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AT&T: White Boxes Online in Toronto & London – 76 Countries & 400G Planned

Mitch Wagner
4/4/2019
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San Jose, Calif. – Open Networking Summit – AT&T has deployed white box networking in Toronto and London, and expects to roll out white boxes in 76 countries by the end of the year, AT&T CTO Andre Fuetsch, said Thursday.

In a separate, but related development, the carrier plans to upgrade its network to 400G, to support the "tsunami" of traffic unleashed by 5G, Fuetsch said in a keynote at Open Networking Summit.

The white box deployment uses a software stack that will be part of the open source Disaggregated Network Operating System (DANOS) Project, and AT&T plans to introduce its code contribution to the community soon, Fuetsch said.

For its 400G deployment, AT&T expects to use Open ROADM optical networking for interoperability, to achieve more competition, mix and match between vendors, and lower the barrier to entry for startup vendors, Fuetsch said.

AT&T's Fuetsch makes a point.
AT&T's Fuetsch makes a point.


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Why this matters
AT&T's support will drive mainstream acceptance for two emerging technologies, which are at opposite levels of credibility.

White box networking is still unproven in broad, mainstream production, and viewed skeptically in many quarters. AT&T was an early white box supporter, and its widespread deployment will lead the way for other network operators.

On the other hand, 400G is inevitable, and everybody knows it. Carrier networks are already gasping to keep up with video and other demanding applications, and that will only get harder as 5G emerges, with new, bandwidth-intensive uses. Cisco, Arista and Juniper have all released 400G switches, and Arrcus supports 400G on white box switches.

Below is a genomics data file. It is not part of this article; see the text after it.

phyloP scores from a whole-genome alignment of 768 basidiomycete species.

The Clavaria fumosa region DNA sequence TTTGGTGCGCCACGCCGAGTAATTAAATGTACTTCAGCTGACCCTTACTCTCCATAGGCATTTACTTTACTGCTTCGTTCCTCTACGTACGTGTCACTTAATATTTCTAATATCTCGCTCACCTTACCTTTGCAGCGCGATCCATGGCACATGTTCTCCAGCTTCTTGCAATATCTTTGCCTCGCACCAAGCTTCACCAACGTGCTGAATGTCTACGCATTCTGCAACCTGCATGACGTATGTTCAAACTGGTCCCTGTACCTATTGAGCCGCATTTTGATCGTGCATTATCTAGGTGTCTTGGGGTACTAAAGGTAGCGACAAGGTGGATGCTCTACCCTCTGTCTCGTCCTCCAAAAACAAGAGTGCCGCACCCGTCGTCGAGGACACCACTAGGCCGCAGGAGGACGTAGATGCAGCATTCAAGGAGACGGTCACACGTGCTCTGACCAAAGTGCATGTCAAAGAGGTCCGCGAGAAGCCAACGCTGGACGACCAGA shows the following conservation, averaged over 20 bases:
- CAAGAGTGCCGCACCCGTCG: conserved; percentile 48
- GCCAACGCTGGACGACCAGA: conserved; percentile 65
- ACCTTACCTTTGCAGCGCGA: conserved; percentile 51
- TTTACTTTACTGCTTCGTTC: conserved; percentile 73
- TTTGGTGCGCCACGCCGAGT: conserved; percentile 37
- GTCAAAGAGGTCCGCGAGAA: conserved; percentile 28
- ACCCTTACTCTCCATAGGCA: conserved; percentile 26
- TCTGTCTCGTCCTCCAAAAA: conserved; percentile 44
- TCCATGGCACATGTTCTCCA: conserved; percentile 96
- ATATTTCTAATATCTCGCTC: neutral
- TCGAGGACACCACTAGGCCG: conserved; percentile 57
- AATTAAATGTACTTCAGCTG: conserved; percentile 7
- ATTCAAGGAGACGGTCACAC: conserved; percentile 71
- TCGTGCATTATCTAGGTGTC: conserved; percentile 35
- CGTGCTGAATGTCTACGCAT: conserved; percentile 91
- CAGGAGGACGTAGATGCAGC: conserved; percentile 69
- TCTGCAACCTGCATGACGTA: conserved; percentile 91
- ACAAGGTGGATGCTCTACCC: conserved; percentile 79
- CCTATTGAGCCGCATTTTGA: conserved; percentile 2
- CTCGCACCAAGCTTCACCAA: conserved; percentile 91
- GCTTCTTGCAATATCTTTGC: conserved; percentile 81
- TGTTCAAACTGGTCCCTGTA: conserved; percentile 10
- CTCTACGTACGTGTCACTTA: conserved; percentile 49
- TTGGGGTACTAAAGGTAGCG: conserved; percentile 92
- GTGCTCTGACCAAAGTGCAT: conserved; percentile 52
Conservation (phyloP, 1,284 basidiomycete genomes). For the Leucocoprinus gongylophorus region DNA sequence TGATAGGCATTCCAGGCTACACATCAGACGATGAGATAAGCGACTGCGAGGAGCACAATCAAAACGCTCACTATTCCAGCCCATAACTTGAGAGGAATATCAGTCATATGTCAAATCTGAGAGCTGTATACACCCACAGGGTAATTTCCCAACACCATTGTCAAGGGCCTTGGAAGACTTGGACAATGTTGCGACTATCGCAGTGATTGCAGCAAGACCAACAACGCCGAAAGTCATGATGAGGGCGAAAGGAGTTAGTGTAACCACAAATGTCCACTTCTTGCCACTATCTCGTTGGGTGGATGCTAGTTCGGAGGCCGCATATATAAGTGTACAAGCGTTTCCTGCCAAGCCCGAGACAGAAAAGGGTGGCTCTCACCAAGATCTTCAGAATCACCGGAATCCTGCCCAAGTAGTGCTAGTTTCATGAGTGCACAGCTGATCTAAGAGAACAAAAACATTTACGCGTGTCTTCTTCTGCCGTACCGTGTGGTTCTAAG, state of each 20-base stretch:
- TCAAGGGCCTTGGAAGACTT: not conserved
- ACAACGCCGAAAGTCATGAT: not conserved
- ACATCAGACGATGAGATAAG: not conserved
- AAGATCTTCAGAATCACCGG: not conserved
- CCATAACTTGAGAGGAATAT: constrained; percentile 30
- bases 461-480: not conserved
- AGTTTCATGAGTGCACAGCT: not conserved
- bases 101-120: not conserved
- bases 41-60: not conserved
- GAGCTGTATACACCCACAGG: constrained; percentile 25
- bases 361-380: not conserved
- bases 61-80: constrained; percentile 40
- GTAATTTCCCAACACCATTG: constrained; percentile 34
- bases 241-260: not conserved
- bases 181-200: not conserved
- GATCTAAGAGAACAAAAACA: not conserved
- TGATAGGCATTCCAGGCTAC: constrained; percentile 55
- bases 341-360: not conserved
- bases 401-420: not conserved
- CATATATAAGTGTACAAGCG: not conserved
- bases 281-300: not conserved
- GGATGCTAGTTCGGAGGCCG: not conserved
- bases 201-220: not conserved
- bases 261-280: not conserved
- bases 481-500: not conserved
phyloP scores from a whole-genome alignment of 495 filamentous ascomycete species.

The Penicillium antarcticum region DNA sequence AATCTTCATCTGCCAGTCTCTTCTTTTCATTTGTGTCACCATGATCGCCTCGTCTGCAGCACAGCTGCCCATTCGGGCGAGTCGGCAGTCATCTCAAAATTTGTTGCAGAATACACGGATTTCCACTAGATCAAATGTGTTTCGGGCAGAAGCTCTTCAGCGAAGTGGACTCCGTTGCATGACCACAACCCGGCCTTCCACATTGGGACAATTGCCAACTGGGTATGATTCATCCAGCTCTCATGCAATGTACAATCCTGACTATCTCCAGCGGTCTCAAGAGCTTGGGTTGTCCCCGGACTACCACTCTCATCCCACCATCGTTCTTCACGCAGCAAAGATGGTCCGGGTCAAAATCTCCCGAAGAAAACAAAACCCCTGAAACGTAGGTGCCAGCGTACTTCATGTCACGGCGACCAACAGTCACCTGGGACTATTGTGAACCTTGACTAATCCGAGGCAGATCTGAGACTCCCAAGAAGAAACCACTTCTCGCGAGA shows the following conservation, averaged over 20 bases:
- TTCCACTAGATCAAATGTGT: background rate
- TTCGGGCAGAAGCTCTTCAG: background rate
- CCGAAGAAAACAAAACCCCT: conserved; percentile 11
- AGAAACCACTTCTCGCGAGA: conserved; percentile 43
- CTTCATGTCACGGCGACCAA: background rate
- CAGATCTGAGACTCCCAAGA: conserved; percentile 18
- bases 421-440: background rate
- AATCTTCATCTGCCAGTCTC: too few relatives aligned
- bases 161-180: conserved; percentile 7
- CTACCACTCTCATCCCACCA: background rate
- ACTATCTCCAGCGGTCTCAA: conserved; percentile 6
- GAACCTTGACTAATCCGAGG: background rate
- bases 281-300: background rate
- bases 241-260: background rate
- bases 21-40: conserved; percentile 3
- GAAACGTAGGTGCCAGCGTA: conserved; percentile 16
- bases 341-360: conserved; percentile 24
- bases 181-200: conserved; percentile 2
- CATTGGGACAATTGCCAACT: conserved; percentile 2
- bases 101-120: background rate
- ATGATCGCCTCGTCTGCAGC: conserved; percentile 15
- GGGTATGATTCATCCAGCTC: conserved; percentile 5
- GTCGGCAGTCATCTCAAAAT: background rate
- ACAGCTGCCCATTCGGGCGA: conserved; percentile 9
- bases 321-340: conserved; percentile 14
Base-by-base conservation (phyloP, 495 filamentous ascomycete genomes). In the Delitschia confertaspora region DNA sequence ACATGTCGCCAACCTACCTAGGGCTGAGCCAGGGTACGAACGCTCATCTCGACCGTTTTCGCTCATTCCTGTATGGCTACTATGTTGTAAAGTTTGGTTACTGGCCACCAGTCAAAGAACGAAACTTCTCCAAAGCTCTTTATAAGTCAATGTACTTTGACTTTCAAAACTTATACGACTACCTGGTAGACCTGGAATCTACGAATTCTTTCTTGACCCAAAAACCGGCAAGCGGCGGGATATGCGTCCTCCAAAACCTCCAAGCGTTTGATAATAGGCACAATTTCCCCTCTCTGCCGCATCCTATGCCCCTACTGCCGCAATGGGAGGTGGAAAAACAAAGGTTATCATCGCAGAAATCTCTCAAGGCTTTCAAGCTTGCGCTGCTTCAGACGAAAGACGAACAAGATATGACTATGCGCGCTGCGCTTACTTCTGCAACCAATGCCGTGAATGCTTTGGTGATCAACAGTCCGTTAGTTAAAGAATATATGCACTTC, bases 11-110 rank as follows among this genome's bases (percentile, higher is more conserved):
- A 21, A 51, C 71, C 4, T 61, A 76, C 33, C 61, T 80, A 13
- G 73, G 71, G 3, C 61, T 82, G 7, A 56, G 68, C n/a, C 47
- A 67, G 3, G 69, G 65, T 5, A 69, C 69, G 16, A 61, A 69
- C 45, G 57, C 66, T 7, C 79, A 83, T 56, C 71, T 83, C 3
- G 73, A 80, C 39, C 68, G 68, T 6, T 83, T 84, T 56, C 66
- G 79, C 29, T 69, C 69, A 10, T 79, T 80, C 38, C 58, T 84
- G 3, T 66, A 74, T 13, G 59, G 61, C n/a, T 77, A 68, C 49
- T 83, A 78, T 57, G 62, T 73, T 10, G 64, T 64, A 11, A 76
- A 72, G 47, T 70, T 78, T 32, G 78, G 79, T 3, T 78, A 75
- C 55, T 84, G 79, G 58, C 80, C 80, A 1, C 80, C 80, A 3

5G is the unifying factor to both these announcements; the emerging technology's traffic demands and scalability needs require new approaches to building modern networks.

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Sterling Perrin
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Sterling Perrin,
User Rank: Light Sabre
4/5/2019 | 11:58:59 AM
OpenROADM
Mitch,

I agree that white box routers are not fully accepted - though there is interest beyond AT&T.

One thing you didn't call out though is that Open ROADM is also controversial. We are seeing growing interest in open line systems but open line systems and Open ROADM are not the same, and there is some confusion on this. Operators I talk to are interested in decoupling the transponders from the line (i.e. open line system), but not necessarily disaggregating the ROADM itself - which adds complexity and not necessarily strong benefit.

Sterling

 
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